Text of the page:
Volvo Trucks has committed to decarbonizing its share of the road transport system by 2050, which means given the typical life cycle of a diesel truck, the company will need to have a viable solution on the ground and earning revenue for customers by 2040.
Volvo sees hydrogen as key part of its fossil-fuel free vision, using hydrogen fuel cells alongside battery-electric vehicles and biofuel- or hydrogen-powered internal combustion engines.
Volvo recently demonstrated its commitment to accelerating the use of hydrogen as a transportation energy source by forming a joint venture with Daimler Truck AG called cellcentric. The joint venture plans to build one of Europe’s largest series production facilities for fuel-cell systems, with operations slated to begin in 2025.
While there is significant interest in hydrogen fuel cells in Europe and China, North America has yet to embrace hydrogen as a viable alternative fuel. Here, the battery-electric alternative has gained significant traction with regulators and green-energy proponents. But that's not deterring cellcentric.
In fact, the group sees battery-electric and fuel-cell-electric trucks as complementary rather than competitive, depending on the individual customer use case.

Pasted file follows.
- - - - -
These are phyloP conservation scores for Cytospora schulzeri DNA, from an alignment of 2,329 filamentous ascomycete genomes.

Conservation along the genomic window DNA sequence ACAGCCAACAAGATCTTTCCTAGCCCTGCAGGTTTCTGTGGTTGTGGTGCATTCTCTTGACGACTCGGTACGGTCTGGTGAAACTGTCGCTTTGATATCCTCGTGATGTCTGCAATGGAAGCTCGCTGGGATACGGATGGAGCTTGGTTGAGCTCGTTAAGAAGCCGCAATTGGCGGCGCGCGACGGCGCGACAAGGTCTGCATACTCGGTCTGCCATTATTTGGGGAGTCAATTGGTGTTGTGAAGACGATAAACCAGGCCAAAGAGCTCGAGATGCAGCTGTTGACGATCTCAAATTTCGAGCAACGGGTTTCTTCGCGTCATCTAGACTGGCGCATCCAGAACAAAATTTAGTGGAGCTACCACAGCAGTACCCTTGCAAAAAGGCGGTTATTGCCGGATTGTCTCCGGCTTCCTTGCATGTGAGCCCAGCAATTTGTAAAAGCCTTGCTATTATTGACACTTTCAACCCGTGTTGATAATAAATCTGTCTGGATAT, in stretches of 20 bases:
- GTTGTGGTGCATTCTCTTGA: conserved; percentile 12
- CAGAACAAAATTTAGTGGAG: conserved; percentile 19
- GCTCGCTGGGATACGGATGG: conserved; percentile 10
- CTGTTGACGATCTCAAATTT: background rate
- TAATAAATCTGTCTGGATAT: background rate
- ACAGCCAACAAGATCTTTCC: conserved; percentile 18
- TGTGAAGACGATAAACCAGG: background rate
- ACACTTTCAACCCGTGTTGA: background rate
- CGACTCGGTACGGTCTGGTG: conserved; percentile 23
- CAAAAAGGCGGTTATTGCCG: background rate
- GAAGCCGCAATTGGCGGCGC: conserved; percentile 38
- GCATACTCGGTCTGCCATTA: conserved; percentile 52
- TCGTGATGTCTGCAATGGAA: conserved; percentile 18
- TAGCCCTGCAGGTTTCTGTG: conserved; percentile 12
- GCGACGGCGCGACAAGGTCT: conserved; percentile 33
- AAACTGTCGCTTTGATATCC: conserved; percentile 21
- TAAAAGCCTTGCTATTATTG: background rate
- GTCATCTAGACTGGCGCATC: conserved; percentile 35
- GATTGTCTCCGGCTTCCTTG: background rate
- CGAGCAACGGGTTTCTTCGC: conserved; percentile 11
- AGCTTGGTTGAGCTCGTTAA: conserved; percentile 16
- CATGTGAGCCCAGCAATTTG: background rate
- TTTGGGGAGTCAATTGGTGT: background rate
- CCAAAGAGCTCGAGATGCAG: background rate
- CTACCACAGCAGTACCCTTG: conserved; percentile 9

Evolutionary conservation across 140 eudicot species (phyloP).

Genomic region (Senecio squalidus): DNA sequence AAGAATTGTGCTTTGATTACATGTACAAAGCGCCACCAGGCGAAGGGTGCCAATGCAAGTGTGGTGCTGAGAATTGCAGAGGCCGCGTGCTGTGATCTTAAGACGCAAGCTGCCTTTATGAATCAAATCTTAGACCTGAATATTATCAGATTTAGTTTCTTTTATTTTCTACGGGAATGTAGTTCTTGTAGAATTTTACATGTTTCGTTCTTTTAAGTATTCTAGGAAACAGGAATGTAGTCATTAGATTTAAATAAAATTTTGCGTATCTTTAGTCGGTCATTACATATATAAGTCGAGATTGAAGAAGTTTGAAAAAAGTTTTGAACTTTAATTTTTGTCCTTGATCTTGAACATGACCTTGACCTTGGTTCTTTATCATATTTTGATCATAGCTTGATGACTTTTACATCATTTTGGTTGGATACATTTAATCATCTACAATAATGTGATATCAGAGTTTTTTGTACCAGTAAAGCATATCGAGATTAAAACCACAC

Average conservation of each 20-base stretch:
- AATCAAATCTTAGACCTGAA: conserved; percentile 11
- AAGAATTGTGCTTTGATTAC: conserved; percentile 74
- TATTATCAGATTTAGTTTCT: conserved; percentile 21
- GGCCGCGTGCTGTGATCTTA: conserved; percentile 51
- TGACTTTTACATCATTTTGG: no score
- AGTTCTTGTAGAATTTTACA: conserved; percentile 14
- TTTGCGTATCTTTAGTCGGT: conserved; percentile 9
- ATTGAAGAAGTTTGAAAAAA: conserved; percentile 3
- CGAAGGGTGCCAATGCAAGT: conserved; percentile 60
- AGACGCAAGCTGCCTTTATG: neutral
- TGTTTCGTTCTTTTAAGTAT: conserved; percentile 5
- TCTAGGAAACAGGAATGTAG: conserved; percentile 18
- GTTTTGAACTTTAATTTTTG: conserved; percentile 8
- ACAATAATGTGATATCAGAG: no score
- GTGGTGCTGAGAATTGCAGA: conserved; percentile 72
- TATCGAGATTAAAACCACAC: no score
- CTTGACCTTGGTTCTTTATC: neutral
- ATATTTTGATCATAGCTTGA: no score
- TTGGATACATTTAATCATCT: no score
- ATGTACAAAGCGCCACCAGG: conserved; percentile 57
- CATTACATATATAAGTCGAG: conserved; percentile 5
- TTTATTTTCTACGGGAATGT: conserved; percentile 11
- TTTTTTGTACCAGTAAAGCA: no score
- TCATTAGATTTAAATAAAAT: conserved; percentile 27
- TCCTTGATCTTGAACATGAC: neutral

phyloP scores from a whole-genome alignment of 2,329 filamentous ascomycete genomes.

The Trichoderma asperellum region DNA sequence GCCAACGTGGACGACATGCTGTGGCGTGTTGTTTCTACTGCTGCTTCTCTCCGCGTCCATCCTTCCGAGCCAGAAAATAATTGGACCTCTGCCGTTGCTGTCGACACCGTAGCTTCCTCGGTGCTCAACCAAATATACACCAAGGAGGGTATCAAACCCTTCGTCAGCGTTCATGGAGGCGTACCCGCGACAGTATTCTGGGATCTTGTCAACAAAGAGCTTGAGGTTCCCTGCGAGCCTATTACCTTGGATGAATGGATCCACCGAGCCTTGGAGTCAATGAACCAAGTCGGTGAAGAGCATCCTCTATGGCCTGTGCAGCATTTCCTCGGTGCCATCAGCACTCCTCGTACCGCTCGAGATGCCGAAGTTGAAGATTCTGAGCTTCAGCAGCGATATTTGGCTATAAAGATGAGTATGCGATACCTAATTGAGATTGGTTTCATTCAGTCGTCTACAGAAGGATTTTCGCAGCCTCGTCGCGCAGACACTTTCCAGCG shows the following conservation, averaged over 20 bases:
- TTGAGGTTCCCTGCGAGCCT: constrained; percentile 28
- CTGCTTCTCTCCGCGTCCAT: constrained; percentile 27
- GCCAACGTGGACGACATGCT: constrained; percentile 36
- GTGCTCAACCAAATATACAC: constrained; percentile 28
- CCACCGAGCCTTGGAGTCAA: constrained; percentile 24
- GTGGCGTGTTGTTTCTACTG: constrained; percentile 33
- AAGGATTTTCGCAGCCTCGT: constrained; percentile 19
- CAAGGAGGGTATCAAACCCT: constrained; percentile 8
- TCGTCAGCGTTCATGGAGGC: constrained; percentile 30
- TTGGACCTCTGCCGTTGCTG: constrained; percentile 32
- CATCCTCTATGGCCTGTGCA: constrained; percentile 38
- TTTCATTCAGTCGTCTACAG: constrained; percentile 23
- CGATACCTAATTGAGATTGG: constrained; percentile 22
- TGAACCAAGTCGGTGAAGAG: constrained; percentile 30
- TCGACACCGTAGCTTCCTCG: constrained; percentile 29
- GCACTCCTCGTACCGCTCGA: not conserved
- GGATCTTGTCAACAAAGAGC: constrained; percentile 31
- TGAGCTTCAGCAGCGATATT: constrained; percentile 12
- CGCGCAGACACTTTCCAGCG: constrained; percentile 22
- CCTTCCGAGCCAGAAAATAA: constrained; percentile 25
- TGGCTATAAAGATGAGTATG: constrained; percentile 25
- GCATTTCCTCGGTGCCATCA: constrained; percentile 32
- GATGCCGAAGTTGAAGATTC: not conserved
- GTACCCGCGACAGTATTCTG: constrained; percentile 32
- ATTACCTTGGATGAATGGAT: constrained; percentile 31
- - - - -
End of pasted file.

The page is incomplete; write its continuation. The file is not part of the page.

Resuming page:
Volvo Group's Chief Technology Officer, Lars Stenqvist, believes battery-power will be likely dominate the lower cargo weight classes in smaller trucks over shorter distances, while fuel-cell power will do the heavy lifting in long-haul applications.
In a recent interview with Heavy Duty Trucking, Stenqvist explained his company's strategy for integrating hydrogen into a decarbonized supply chain.
Q: Why do you think the debate between battery and hydrogen is so polarizing?
A: I think it's important to start with our strategy in the Volvo Group because, we decided not to be polarized here. We are committed to the Paris Agreement and we are committed to decarbonize road transport. If we're talking about having a decarbonized road transport system by 2050, when you consider that a commercial vehicle has a 10-year life span, then it means that from 2040 onwards, we can only deliver fossil-free solutions to our customers. Otherwise, it will not be fossil-free by 2050 for real out there.